All Cameras Are Alike

The word photography literally means "writing with light." Photography as an art and a science has existed and evolved for about 170 years, give or take. It had a hundred births, in the cramped closets and kitchens of inventors and innovators who labored in absolute darkness, coating paper, metal, and glass surfaces with photosensitive silver salts, exposing them inside light-proof wooden boxes affixed with lenses appropriated and adapted from telescopes and eyeglasses, and then immersing them into witches' brews of caustic chemicals to develop and fix those images permanently. Although the process has been vastly improved and greatly refined through the years, film-based photography is still essentially the same as it was back in the 1830s.

At its most basic, photography requires a device that creates a photograph (see Figure 1-1). We call that device a camera, which is a box that captures the light reflected from a scene, person, or object and converts it into a tangible representation of that light, that is, a picture.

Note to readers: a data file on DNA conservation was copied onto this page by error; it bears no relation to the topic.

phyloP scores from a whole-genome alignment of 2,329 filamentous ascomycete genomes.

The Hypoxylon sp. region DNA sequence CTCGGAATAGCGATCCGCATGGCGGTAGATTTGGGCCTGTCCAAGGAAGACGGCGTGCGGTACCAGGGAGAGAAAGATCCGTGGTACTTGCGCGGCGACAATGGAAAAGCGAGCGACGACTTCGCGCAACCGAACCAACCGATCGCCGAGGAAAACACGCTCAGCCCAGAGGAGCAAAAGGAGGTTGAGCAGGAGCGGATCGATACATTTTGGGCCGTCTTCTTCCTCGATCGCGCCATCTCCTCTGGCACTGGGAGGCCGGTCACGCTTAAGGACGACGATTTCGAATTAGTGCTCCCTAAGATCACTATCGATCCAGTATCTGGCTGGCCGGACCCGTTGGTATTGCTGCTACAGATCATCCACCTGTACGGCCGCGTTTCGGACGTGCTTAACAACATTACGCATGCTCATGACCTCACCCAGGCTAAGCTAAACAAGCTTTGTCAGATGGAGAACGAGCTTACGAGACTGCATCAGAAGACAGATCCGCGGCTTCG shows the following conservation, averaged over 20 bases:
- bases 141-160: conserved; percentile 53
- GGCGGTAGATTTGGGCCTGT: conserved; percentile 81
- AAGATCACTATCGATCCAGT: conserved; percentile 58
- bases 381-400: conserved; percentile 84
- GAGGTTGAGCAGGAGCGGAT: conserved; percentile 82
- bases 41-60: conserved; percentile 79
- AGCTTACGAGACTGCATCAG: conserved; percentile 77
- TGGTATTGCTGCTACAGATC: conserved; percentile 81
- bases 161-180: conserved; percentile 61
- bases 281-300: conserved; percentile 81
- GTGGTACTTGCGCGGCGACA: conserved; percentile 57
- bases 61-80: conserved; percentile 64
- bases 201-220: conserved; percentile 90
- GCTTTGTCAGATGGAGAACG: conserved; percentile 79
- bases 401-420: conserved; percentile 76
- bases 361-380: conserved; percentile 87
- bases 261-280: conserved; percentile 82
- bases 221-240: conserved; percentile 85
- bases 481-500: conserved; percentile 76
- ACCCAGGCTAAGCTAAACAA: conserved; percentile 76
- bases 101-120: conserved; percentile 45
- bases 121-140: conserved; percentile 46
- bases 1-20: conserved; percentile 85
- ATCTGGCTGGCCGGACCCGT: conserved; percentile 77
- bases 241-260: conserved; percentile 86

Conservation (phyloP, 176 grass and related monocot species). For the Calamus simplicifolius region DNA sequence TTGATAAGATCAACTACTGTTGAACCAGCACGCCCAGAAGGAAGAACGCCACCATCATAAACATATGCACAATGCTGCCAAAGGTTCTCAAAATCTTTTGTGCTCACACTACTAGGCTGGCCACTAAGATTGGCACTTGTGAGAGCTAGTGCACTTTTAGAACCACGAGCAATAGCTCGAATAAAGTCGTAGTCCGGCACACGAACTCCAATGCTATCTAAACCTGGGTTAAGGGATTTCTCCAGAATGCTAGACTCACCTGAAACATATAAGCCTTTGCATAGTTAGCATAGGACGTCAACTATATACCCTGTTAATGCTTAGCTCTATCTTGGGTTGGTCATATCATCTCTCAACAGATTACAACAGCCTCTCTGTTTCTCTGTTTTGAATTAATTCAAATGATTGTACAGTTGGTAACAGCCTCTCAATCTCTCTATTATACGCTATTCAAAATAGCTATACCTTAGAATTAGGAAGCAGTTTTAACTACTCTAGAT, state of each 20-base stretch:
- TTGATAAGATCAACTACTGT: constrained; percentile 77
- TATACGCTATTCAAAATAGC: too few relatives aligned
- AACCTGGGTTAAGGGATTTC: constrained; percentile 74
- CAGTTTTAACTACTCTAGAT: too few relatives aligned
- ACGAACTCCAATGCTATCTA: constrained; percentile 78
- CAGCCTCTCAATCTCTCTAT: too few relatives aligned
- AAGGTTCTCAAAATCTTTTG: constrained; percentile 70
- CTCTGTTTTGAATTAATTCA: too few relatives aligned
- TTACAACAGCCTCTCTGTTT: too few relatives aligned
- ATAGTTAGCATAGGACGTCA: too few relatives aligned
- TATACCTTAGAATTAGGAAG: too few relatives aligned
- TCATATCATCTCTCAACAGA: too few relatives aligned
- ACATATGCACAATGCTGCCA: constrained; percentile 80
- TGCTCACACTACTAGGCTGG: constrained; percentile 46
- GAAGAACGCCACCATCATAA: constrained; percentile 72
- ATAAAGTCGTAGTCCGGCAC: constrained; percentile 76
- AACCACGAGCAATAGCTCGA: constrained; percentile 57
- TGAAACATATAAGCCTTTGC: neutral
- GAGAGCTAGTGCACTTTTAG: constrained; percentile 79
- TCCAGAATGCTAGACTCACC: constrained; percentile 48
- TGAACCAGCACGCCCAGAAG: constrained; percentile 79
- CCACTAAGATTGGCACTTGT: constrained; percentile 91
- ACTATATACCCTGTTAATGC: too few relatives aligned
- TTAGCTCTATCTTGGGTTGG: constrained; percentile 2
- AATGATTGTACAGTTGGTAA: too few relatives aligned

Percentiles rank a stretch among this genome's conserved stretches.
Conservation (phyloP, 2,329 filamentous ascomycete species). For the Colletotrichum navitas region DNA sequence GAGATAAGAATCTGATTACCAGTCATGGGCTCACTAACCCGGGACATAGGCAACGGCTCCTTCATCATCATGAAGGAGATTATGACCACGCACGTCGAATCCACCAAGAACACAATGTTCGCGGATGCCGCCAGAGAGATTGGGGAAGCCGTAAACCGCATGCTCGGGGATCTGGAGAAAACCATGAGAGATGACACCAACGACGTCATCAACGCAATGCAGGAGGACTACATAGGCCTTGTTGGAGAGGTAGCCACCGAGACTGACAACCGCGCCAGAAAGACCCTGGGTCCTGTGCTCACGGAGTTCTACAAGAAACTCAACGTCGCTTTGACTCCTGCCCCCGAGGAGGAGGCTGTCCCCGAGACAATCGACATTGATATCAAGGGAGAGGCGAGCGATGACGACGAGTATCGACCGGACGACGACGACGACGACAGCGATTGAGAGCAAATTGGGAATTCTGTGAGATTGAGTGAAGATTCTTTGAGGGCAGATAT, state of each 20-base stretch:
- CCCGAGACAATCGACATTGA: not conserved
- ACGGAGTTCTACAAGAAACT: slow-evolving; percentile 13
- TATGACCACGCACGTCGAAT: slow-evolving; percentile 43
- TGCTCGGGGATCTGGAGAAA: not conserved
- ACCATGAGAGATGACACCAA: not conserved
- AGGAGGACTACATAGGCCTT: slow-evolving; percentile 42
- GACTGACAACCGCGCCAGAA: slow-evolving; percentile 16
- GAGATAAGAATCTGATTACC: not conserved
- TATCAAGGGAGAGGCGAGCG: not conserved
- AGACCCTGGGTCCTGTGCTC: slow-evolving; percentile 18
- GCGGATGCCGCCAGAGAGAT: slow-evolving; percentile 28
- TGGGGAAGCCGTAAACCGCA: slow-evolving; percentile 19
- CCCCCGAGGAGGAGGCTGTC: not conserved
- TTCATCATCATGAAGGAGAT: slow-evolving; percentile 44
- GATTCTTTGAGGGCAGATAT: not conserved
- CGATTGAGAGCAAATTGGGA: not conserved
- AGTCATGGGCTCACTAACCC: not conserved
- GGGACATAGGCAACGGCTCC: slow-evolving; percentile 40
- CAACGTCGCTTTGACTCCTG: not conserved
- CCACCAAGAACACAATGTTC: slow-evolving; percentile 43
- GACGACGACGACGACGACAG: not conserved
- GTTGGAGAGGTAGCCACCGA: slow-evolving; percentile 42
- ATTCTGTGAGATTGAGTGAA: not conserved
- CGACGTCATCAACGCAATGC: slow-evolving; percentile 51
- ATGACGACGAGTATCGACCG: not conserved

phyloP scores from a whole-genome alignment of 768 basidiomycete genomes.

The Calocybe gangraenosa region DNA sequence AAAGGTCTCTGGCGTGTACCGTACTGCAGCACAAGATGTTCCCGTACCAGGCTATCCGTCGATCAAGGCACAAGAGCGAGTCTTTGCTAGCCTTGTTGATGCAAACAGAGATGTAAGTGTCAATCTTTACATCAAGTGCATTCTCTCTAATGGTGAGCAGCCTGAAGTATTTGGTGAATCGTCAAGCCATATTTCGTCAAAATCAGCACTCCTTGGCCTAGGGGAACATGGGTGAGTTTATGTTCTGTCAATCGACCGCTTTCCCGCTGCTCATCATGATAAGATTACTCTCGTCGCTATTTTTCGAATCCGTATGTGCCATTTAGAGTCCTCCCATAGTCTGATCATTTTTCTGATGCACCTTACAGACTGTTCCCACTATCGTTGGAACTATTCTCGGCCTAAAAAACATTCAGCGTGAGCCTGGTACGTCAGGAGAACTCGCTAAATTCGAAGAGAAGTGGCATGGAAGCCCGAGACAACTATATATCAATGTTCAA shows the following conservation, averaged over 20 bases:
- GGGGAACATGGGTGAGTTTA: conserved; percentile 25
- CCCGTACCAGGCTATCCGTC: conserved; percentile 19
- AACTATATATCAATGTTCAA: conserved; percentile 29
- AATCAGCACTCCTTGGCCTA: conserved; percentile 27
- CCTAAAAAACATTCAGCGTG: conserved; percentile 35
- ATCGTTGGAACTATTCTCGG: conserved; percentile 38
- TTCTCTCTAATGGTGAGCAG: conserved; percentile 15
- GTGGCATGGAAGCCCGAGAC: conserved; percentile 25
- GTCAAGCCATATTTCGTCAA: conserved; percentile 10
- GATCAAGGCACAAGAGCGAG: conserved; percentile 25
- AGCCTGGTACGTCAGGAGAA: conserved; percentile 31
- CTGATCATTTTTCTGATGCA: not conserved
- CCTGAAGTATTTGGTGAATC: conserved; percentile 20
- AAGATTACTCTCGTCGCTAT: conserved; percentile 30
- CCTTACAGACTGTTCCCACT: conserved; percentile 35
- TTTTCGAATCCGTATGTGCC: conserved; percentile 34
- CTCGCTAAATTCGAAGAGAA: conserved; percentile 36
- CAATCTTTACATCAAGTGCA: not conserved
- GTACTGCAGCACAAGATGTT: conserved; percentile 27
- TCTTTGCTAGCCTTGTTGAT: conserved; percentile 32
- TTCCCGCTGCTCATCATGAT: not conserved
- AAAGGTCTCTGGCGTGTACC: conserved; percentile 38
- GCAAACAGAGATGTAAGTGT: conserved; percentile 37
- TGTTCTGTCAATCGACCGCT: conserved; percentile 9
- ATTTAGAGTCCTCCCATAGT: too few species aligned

Shutter button

View finder

Figure 1-1: All cameras do essentially the same thing. Point the lens at a scene. Look at the scene through the camera's viewfinder. When you are satisfied with the composition you see in the viewfinder, press the shutter button. And you will end up with a photograph of that scene that looks very much like it did in the viewfinder.

Shutter button

View finder

Figure 1-1: All cameras do essentially the same thing. Point the lens at a scene. Look at the scene through the camera's viewfinder. When you are satisfied with the composition you see in the viewfinder, press the shutter button. And you will end up with a photograph of that scene that looks very much like it did in the viewfinder.

To do this, most cameras typically have the following components:

■ A lens for directing and focusing the light into the camera

■ A diaphragm for regulating the amount of light allowed to pass into the camera, as well as controlling the depth of field

■ A shutter for controlling the duration of the light passing through the camera

■ A button or shutter release that tells the camera when to take the picture

■ A photosensitive element (film or an electronic image sensor) to record the photo

■ All contained in a light-proof box

In addition, most modern cameras also have:

■ A window (or viewfinder) of some sort for the photographer to preview what the camera lens sees

■ A photoelectric light meter for calculating exposure settings

■ A built-in electronic flash or interface for connecting an external strobelight

■ An electronic sensor to regulate flash intensity and duration for proper exposure

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